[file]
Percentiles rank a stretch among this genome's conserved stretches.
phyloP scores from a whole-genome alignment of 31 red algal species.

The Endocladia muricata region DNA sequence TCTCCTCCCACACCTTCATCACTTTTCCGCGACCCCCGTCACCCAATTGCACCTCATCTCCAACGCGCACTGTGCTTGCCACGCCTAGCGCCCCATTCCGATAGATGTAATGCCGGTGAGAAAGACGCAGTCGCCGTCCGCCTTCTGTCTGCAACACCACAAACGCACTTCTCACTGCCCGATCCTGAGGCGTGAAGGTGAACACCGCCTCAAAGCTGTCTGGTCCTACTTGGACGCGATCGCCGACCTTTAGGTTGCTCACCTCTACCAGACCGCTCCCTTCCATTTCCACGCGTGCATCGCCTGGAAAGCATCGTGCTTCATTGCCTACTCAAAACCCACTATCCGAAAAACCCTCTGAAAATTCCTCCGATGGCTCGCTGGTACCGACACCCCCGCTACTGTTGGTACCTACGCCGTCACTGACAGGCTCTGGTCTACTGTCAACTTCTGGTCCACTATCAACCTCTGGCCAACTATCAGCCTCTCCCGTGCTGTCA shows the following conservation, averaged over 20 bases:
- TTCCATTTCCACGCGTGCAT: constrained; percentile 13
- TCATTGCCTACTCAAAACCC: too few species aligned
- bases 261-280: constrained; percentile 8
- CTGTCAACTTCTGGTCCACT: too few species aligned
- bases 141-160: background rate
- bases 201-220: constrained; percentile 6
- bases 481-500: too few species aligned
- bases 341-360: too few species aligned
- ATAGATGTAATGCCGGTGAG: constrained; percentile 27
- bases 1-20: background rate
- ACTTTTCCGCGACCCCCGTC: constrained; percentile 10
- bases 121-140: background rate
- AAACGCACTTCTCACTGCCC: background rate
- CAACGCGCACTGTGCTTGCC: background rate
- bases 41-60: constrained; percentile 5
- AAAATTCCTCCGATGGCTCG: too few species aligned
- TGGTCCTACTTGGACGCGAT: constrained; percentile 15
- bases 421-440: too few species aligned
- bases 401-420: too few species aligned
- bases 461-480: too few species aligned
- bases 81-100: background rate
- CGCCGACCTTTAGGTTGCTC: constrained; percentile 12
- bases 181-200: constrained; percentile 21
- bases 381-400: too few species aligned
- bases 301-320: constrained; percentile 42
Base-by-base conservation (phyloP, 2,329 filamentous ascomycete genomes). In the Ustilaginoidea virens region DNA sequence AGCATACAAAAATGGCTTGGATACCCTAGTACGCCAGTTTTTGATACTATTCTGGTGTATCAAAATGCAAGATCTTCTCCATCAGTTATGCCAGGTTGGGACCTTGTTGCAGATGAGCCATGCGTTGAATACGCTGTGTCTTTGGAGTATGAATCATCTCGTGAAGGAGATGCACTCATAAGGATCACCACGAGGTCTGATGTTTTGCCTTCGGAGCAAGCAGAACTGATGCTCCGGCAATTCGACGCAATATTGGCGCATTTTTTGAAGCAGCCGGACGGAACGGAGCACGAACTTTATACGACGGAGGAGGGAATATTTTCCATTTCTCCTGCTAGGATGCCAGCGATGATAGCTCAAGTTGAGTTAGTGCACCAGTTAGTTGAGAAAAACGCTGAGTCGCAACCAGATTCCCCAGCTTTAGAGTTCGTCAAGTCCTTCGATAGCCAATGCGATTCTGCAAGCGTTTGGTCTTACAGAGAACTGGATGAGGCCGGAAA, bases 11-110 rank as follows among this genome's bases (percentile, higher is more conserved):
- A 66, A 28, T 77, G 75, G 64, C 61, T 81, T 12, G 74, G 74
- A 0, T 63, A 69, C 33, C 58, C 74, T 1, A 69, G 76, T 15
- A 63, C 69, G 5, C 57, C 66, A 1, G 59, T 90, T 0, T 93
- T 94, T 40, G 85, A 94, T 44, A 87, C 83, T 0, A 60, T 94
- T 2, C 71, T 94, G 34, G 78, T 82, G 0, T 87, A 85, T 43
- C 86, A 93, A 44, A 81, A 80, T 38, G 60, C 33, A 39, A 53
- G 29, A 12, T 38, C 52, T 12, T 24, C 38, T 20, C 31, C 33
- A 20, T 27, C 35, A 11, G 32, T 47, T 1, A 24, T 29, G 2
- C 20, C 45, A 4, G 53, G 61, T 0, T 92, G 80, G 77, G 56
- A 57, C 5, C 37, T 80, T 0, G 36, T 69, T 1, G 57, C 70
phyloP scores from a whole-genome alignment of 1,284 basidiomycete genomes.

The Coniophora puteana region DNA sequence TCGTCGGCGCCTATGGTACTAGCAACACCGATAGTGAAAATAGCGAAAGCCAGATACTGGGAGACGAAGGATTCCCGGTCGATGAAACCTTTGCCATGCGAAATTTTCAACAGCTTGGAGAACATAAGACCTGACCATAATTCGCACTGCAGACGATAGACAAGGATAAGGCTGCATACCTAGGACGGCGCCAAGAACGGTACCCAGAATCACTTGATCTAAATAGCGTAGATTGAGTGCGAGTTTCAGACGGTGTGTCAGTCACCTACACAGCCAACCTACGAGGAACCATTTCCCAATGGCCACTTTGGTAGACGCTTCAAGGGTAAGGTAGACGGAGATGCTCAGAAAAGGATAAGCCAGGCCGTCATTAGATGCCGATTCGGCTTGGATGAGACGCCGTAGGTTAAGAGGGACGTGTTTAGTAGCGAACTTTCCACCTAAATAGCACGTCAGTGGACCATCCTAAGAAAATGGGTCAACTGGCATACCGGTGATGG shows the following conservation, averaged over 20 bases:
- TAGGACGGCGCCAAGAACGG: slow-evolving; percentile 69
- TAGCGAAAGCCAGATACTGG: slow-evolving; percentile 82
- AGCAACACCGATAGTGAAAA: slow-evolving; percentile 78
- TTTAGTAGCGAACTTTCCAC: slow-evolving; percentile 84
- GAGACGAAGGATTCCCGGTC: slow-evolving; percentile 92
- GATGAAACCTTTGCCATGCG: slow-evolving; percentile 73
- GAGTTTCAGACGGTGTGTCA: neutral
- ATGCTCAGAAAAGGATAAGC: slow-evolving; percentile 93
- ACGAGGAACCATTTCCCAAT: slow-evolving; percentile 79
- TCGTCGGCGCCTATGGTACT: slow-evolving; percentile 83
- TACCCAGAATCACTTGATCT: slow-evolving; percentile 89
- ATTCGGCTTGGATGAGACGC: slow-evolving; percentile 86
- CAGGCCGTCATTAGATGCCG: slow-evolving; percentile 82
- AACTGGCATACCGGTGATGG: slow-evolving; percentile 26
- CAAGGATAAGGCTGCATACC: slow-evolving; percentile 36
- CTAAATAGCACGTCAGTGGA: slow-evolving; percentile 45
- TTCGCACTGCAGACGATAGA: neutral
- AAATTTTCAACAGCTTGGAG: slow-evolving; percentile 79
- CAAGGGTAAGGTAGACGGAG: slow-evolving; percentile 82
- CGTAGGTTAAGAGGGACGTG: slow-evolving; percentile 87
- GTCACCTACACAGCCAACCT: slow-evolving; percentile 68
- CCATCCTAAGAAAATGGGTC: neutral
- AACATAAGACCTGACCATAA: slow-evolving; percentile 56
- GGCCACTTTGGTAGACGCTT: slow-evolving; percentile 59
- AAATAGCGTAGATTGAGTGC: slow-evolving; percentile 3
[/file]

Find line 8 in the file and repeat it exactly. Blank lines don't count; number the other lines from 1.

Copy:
- bases 141-160: background rate